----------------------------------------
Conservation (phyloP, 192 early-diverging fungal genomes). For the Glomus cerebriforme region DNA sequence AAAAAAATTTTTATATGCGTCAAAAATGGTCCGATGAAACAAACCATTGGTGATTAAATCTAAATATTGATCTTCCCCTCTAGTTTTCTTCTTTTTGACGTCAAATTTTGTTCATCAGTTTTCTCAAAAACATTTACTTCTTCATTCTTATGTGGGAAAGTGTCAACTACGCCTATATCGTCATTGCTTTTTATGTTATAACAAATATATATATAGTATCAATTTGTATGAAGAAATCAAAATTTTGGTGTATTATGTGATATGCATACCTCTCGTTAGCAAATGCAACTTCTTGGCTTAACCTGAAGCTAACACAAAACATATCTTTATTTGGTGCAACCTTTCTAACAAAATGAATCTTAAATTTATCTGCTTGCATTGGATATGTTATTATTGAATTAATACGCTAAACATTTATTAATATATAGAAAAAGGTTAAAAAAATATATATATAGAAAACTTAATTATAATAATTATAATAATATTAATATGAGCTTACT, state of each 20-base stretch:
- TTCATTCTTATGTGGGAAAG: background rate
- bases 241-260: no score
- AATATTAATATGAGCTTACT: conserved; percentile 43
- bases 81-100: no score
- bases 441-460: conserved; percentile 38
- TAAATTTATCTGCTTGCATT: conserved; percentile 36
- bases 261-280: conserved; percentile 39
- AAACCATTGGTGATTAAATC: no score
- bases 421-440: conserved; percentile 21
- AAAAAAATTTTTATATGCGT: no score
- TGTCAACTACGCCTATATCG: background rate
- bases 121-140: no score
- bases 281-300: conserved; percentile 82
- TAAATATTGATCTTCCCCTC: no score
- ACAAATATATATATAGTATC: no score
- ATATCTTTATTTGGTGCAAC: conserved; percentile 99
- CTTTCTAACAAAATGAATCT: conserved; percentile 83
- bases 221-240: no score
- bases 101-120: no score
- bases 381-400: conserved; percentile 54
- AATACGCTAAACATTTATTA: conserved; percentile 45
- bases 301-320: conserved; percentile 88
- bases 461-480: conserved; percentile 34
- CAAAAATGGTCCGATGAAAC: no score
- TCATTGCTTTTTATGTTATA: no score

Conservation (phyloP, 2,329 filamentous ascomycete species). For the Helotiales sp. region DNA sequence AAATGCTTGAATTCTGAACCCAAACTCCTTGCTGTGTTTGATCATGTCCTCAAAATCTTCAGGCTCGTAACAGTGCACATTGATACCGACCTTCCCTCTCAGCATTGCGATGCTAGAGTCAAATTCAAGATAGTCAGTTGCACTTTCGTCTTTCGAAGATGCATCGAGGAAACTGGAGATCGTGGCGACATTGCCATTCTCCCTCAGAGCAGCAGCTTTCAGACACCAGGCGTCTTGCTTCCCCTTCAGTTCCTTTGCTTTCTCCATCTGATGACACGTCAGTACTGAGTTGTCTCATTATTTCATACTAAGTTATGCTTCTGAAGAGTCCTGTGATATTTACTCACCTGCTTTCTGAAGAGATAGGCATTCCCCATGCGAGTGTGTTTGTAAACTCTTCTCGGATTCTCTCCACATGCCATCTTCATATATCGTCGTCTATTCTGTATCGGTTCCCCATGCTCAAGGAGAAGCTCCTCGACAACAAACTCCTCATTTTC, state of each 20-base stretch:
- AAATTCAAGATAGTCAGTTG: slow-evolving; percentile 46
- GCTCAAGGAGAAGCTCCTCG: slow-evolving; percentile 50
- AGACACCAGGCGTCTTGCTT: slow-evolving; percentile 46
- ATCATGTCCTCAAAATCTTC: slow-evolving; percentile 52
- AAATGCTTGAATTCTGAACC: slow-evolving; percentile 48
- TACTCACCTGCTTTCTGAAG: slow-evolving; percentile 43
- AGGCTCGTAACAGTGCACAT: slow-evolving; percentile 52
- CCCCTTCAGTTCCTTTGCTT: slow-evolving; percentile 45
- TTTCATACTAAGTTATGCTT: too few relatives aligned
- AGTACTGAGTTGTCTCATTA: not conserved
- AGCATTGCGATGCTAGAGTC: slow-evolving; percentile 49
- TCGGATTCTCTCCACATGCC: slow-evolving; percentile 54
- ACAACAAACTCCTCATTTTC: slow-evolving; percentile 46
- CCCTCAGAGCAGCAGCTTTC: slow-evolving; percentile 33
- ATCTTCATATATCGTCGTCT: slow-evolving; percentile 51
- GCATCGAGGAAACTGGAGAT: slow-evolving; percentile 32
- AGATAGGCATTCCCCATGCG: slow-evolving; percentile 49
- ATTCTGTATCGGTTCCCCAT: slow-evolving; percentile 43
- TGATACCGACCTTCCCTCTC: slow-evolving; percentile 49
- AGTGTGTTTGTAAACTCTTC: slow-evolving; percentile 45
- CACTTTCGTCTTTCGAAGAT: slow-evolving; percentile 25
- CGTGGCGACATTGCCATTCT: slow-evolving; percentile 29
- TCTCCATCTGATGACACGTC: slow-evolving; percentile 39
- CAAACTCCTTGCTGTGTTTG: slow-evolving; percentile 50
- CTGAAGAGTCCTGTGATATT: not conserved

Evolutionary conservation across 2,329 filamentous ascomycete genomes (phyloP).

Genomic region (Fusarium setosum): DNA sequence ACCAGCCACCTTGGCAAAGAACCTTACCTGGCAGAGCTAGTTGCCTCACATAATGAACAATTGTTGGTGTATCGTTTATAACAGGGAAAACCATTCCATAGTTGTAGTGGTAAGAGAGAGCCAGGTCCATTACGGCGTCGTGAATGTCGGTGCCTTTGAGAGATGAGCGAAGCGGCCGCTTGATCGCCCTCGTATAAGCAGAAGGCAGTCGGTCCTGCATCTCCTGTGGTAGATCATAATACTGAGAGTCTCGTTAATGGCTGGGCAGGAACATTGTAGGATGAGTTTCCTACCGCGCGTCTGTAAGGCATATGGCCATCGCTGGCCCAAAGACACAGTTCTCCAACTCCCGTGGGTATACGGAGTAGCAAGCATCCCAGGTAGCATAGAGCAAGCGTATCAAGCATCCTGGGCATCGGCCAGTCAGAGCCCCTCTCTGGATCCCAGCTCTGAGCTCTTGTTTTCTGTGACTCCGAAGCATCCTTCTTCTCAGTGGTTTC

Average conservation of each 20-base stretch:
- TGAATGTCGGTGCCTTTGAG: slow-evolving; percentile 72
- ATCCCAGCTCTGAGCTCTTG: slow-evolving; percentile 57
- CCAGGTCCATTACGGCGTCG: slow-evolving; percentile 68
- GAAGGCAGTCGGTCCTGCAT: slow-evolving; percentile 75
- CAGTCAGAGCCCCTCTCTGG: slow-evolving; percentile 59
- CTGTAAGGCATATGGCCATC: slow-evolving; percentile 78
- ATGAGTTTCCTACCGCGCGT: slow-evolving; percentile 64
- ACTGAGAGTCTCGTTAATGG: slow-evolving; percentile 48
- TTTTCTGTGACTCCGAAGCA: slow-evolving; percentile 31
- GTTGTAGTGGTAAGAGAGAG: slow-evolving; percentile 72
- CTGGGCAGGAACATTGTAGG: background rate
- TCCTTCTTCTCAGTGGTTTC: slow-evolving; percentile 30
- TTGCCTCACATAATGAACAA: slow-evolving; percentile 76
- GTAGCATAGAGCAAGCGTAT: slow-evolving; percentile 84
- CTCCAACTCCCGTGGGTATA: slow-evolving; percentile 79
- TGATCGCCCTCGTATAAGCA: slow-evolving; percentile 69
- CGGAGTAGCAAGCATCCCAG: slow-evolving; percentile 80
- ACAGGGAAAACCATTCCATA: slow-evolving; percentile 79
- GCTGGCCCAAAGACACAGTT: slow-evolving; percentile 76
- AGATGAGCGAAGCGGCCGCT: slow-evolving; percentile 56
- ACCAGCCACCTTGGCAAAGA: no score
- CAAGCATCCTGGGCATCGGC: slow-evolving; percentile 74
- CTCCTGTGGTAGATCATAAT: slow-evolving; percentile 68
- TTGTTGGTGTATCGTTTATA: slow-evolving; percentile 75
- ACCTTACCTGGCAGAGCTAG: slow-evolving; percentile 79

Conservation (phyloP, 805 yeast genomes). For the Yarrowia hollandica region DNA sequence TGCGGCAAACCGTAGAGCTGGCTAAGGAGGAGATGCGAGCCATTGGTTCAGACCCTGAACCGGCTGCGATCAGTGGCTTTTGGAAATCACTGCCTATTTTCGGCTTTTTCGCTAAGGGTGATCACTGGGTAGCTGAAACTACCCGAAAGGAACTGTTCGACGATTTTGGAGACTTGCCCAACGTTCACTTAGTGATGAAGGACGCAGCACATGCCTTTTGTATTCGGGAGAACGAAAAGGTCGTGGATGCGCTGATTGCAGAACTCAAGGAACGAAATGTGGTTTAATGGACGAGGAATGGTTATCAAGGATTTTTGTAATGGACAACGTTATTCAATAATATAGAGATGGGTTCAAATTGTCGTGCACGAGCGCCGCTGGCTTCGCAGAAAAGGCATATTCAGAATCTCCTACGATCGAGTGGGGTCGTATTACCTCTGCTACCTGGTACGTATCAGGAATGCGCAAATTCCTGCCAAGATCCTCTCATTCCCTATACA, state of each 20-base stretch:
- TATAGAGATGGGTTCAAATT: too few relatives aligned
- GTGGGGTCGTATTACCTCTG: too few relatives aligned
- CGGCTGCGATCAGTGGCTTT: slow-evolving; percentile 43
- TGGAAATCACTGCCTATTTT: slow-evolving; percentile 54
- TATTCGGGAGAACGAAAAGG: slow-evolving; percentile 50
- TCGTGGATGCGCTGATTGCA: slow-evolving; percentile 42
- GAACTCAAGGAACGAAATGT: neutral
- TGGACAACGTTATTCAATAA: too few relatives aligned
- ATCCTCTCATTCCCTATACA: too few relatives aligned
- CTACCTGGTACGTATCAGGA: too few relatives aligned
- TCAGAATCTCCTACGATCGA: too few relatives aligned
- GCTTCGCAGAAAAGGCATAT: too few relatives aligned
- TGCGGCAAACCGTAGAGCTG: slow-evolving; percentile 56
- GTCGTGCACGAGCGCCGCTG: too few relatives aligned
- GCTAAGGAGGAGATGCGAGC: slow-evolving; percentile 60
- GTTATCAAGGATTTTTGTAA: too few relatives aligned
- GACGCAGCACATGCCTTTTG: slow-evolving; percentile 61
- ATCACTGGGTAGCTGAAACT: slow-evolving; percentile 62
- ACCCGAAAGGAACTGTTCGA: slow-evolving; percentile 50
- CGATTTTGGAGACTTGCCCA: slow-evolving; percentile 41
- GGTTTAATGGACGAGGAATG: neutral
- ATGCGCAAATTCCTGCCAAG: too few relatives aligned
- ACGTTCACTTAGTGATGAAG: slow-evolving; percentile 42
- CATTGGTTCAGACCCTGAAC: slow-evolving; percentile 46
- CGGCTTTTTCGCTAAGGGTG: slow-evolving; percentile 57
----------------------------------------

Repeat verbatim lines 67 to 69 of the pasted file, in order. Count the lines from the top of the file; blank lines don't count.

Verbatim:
- TCCTTCTTCTCAGTGGTTTC: slow-evolving; percentile 30
- TTGCCTCACATAATGAACAA: slow-evolving; percentile 76
- GTAGCATAGAGCAAGCGTAT: slow-evolving; percentile 84